Beside her, the silent paramedic was one-handedly noting his findings on the checklist clipped to his board, his pen moving swiftly to fill in the columns of sequential observations. Once they reached the hospital, the duplicate copy would be handed over with the patient to form the start of his case notes.
The sharp command broke into her concentration and she automatically put her foot hard on the brake.
‘What…? Why?’ but her words were spoken to his back as he flung himself out of the vehicle and wrenched the back door open.
By the time Sally reached him he was crouched over Wayne’s unconscious body probing the base of his throat, a fresh pair of gloves covering his long-fingered hands.
‘What…?’ Sally began.
‘Apnoea,’ his voice was distracted for a moment as he concentrated on what he was doing, giving Sally time to register that Wayne had stopped breathing. ‘Either his larynx has swollen or the rough track has shifted something to press on his trachea…’ he paused to reach into the opening of one of her bags and withdrew a familiar instrument.
The blade was exposed and the incision performed in less time than it took to blink and he was inserting the tracheostomy tube in the neat hole he’d made into Wayne’s trachea before the significance of what he’d done dawned on her.
‘Dammit, you’re a paramedic,’ she snapped. ‘You’re not allowed to do a cricothyrotomy.’
There was a frozen second before his eyes snapped up to meet hers, blazing.
‘He’s alive, isn’t he?’ he looked back down to tape the tube into position and dispose of the used scalpel blade.
‘That’s not the point,’ Sally argued. ‘Paramedics aren’t allowed to do that. What you did was illegal without certification.’
‘But essential,’ he broke in, his voice hard, ‘like getting him to hospital, preferably without brain damage due to oxygen starvation.’ Pointedly, he looked back down at Wayne, his hands moving surely over him as he checked his vital signs again.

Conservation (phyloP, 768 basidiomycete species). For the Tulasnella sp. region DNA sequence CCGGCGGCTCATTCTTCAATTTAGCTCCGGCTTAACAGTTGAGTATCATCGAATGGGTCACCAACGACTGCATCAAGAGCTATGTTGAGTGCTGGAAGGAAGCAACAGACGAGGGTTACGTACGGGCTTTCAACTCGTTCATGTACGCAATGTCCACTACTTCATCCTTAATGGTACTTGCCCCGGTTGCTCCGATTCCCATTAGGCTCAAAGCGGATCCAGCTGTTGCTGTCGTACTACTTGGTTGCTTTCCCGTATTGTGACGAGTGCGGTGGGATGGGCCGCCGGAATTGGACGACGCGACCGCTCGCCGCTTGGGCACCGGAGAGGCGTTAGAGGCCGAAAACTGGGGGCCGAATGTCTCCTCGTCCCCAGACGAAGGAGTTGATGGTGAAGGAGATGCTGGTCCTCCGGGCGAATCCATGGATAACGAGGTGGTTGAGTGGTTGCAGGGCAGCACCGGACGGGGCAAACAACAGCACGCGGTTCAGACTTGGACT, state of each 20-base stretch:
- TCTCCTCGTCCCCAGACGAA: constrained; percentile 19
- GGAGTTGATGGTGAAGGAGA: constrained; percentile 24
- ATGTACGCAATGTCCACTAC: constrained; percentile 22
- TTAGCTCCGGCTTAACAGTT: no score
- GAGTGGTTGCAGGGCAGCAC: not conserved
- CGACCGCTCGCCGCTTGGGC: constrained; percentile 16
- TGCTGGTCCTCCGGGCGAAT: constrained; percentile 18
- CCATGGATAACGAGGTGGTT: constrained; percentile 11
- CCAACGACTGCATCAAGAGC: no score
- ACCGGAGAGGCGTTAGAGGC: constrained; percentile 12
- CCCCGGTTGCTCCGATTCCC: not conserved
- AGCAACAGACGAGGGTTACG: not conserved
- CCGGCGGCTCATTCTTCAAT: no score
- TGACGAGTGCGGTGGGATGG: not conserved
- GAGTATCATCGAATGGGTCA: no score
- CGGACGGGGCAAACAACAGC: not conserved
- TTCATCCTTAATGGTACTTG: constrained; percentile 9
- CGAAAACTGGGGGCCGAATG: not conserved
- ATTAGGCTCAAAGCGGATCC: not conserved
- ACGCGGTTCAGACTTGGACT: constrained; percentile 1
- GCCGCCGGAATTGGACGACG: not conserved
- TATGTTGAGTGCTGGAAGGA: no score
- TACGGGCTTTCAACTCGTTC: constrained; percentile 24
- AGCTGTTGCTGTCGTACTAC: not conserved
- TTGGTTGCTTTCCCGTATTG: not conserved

Her teeth gritted angrily together, Sally backed out of the vehicle and climbed behind the wheel, reaching across to pull the passenger door shut before she put the engine into gear. In her rear-view mirror she could see him change position so that he could travel safely beside their patient for the rest of the journey.
Sally had activated the siren and flashing lights as soon as they’d encountered the start of the town traffic, the ululating sound only slightly muted when she closed her window up tight as she radioed their position through.
They had nearly reached the hospital when the thought that had been going round and round in her brain surfaced – the life-saving manoeuvre he’d done had been text-book perfect and he’d performed it as if it was second nature to him.
‘Where were you taught to do a cricothyrotomy?’ the words emerged unannounced into the intimate space of the vehicle, clearly audible in spite of the noise of the siren.
Her eyes flicked up to the mirror and caught the fleeting reflection of a bitter expression on his face before it was wiped smooth.
‘I watch a lot of television.’ His deep voice was as mocking as the twist to his mouth but there was no time for Sally to challenge him as she drew up outside the hospital emergency entrance.